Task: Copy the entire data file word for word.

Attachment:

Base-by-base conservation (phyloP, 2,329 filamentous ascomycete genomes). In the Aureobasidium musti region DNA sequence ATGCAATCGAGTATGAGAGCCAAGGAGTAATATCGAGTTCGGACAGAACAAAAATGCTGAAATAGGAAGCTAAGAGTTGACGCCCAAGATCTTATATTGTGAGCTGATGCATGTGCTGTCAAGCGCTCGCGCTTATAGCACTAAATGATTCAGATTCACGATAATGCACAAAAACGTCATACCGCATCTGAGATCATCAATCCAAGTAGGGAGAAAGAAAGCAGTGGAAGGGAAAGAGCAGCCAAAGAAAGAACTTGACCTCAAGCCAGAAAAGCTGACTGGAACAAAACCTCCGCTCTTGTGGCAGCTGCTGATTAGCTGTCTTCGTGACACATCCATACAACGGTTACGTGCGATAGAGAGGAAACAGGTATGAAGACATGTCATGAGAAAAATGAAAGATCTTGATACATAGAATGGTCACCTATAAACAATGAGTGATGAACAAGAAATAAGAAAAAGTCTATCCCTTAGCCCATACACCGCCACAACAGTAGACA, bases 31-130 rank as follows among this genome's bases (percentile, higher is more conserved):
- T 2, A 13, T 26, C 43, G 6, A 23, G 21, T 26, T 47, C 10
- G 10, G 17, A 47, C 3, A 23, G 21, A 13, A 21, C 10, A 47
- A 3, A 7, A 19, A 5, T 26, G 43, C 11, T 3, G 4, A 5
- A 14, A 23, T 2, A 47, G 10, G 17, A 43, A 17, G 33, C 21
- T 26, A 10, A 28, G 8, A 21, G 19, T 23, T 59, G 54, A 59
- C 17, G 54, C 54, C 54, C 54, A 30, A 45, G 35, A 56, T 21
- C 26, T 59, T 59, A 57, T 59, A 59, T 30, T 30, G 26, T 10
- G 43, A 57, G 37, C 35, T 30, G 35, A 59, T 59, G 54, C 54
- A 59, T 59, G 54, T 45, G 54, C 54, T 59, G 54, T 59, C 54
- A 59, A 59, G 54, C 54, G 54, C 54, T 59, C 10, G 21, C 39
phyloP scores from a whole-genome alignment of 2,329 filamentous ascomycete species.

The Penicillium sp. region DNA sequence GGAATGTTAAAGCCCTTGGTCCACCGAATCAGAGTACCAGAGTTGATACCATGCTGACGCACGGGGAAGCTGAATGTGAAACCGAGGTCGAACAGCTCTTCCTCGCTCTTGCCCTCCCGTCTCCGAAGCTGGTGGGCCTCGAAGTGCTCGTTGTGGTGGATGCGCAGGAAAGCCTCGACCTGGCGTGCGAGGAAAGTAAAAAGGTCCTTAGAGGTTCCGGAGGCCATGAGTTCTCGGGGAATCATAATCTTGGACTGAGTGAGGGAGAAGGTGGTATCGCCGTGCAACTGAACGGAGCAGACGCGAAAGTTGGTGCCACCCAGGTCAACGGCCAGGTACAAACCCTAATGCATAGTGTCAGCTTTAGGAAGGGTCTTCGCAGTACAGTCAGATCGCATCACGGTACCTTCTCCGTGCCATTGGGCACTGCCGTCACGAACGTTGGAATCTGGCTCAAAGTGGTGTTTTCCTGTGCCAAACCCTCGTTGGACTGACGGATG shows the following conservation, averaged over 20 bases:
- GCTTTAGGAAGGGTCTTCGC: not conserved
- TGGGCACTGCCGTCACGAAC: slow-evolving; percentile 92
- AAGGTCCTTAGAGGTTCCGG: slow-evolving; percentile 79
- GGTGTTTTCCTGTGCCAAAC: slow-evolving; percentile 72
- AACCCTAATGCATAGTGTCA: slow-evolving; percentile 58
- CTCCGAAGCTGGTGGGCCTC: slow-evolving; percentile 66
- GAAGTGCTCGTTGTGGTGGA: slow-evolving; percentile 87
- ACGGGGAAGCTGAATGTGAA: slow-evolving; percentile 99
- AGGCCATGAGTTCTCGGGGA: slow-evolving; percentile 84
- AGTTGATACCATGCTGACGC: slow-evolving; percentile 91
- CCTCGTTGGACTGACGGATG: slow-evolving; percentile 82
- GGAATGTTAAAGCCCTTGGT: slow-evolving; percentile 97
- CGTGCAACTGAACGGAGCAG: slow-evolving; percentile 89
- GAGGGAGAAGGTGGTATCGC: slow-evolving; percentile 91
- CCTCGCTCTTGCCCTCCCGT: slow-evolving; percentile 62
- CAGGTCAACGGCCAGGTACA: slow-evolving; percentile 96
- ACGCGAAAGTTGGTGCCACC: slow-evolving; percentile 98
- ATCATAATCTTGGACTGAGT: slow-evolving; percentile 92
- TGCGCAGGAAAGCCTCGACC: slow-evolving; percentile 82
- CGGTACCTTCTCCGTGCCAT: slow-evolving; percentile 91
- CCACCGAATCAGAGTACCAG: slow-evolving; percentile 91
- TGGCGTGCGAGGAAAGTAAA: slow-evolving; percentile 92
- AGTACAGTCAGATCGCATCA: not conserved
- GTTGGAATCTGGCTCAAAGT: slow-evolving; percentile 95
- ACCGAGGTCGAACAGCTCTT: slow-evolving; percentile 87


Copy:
Base-by-base conservation (phyloP, 2,329 filamentous ascomycete genomes). In the Aureobasidium musti region DNA sequence ATGCAATCGAGTATGAGAGCCAAGGAGTAATATCGAGTTCGGACAGAACAAAAATGCTGAAATAGGAAGCTAAGAGTTGACGCCCAAGATCTTATATTGTGAGCTGATGCATGTGCTGTCAAGCGCTCGCGCTTATAGCACTAAATGATTCAGATTCACGATAATGCACAAAAACGTCATACCGCATCTGAGATCATCAATCCAAGTAGGGAGAAAGAAAGCAGTGGAAGGGAAAGAGCAGCCAAAGAAAGAACTTGACCTCAAGCCAGAAAAGCTGACTGGAACAAAACCTCCGCTCTTGTGGCAGCTGCTGATTAGCTGTCTTCGTGACACATCCATACAACGGTTACGTGCGATAGAGAGGAAACAGGTATGAAGACATGTCATGAGAAAAATGAAAGATCTTGATACATAGAATGGTCACCTATAAACAATGAGTGATGAACAAGAAATAAGAAAAAGTCTATCCCTTAGCCCATACACCGCCACAACAGTAGACA, bases 31-130 rank as follows among this genome's bases (percentile, higher is more conserved):
- T 2, A 13, T 26, C 43, G 6, A 23, G 21, T 26, T 47, C 10
- G 10, G 17, A 47, C 3, A 23, G 21, A 13, A 21, C 10, A 47
- A 3, A 7, A 19, A 5, T 26, G 43, C 11, T 3, G 4, A 5
- A 14, A 23, T 2, A 47, G 10, G 17, A 43, A 17, G 33, C 21
- T 26, A 10, A 28, G 8, A 21, G 19, T 23, T 59, G 54, A 59
- C 17, G 54, C 54, C 54, C 54, A 30, A 45, G 35, A 56, T 21
- C 26, T 59, T 59, A 57, T 59, A 59, T 30, T 30, G 26, T 10
- G 43, A 57, G 37, C 35, T 30, G 35, A 59, T 59, G 54, C 54
- A 59, T 59, G 54, T 45, G 54, C 54, T 59, G 54, T 59, C 54
- A 59, A 59, G 54, C 54, G 54, C 54, T 59, C 10, G 21, C 39
phyloP scores from a whole-genome alignment of 2,329 filamentous ascomycete species.

The Penicillium sp. region DNA sequence GGAATGTTAAAGCCCTTGGTCCACCGAATCAGAGTACCAGAGTTGATACCATGCTGACGCACGGGGAAGCTGAATGTGAAACCGAGGTCGAACAGCTCTTCCTCGCTCTTGCCCTCCCGTCTCCGAAGCTGGTGGGCCTCGAAGTGCTCGTTGTGGTGGATGCGCAGGAAAGCCTCGACCTGGCGTGCGAGGAAAGTAAAAAGGTCCTTAGAGGTTCCGGAGGCCATGAGTTCTCGGGGAATCATAATCTTGGACTGAGTGAGGGAGAAGGTGGTATCGCCGTGCAACTGAACGGAGCAGACGCGAAAGTTGGTGCCACCCAGGTCAACGGCCAGGTACAAACCCTAATGCATAGTGTCAGCTTTAGGAAGGGTCTTCGCAGTACAGTCAGATCGCATCACGGTACCTTCTCCGTGCCATTGGGCACTGCCGTCACGAACGTTGGAATCTGGCTCAAAGTGGTGTTTTCCTGTGCCAAACCCTCGTTGGACTGACGGATG shows the following conservation, averaged over 20 bases:
- GCTTTAGGAAGGGTCTTCGC: not conserved
- TGGGCACTGCCGTCACGAAC: slow-evolving; percentile 92
- AAGGTCCTTAGAGGTTCCGG: slow-evolving; percentile 79
- GGTGTTTTCCTGTGCCAAAC: slow-evolving; percentile 72
- AACCCTAATGCATAGTGTCA: slow-evolving; percentile 58
- CTCCGAAGCTGGTGGGCCTC: slow-evolving; percentile 66
- GAAGTGCTCGTTGTGGTGGA: slow-evolving; percentile 87
- ACGGGGAAGCTGAATGTGAA: slow-evolving; percentile 99
- AGGCCATGAGTTCTCGGGGA: slow-evolving; percentile 84
- AGTTGATACCATGCTGACGC: slow-evolving; percentile 91
- CCTCGTTGGACTGACGGATG: slow-evolving; percentile 82
- GGAATGTTAAAGCCCTTGGT: slow-evolving; percentile 97
- CGTGCAACTGAACGGAGCAG: slow-evolving; percentile 89
- GAGGGAGAAGGTGGTATCGC: slow-evolving; percentile 91
- CCTCGCTCTTGCCCTCCCGT: slow-evolving; percentile 62
- CAGGTCAACGGCCAGGTACA: slow-evolving; percentile 96
- ACGCGAAAGTTGGTGCCACC: slow-evolving; percentile 98
- ATCATAATCTTGGACTGAGT: slow-evolving; percentile 92
- TGCGCAGGAAAGCCTCGACC: slow-evolving; percentile 82
- CGGTACCTTCTCCGTGCCAT: slow-evolving; percentile 91
- CCACCGAATCAGAGTACCAG: slow-evolving; percentile 91
- TGGCGTGCGAGGAAAGTAAA: slow-evolving; percentile 92
- AGTACAGTCAGATCGCATCA: not conserved
- GTTGGAATCTGGCTCAAAGT: slow-evolving; percentile 95
- ACCGAGGTCGAACAGCTCTT: slow-evolving; percentile 87